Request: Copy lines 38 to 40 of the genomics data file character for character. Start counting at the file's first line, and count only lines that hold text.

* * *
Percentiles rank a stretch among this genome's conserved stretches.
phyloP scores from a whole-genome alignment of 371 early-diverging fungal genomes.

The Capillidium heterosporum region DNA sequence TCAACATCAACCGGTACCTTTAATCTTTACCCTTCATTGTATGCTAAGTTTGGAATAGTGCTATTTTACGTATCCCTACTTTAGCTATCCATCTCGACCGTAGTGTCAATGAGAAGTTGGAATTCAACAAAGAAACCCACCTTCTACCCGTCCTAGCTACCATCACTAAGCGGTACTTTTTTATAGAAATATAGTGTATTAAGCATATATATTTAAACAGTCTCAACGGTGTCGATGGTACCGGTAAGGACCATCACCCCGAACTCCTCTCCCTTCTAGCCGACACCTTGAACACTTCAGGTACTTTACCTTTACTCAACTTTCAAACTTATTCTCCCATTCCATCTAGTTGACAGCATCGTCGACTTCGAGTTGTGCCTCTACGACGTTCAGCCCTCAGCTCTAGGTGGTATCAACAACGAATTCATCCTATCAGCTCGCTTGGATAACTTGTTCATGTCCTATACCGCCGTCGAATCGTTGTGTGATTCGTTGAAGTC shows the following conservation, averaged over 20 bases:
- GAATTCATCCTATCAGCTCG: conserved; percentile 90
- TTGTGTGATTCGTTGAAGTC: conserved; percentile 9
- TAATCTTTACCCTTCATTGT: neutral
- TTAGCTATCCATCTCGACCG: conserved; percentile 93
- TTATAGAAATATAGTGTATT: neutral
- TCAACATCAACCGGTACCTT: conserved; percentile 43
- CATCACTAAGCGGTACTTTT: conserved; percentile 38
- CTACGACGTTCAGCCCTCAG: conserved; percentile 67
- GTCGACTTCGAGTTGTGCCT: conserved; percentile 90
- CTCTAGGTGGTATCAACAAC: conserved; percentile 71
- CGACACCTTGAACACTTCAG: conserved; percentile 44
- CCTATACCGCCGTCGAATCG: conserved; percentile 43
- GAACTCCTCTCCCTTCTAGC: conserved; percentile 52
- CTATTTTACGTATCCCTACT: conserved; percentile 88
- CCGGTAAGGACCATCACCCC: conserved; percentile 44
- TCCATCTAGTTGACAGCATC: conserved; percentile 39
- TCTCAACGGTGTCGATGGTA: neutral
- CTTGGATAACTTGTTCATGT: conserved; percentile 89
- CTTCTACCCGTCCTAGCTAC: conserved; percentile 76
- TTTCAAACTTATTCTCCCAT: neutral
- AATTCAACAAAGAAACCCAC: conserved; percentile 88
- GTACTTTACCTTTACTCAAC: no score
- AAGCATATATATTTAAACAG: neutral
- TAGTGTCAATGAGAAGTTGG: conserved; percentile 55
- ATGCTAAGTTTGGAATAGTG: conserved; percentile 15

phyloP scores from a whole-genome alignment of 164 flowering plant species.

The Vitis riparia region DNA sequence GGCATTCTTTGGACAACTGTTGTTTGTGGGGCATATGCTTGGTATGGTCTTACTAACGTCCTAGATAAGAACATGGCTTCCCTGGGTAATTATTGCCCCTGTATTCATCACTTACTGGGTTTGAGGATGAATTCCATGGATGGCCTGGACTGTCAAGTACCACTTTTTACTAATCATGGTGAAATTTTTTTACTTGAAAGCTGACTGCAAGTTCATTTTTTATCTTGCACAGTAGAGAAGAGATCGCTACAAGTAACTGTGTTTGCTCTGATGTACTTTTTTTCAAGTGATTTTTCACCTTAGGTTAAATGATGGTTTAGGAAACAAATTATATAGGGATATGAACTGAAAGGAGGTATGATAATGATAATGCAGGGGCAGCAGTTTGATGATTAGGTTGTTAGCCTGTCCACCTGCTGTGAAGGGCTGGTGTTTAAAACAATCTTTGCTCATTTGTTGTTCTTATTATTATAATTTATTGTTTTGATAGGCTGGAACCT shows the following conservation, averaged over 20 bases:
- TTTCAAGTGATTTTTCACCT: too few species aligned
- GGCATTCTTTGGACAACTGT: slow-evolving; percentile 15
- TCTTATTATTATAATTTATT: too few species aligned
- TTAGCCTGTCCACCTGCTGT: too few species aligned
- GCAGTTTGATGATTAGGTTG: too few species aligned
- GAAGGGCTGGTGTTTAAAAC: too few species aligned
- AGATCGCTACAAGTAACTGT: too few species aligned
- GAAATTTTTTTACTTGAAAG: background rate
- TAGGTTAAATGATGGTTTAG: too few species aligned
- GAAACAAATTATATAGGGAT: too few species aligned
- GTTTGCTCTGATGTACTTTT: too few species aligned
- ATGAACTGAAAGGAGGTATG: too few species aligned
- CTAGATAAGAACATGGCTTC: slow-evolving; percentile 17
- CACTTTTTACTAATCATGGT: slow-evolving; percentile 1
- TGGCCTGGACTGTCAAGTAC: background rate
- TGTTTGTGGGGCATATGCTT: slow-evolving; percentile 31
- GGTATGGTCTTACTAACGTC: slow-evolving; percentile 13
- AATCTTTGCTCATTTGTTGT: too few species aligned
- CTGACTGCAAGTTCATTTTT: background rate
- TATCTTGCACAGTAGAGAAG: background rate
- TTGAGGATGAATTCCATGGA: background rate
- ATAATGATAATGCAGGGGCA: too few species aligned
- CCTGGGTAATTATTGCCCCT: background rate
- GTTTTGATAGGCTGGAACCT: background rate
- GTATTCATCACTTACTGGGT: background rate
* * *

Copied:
- GAAATTTTTTTACTTGAAAG: background rate
- TAGGTTAAATGATGGTTTAG: too few species aligned
- GAAACAAATTATATAGGGAT: too few species aligned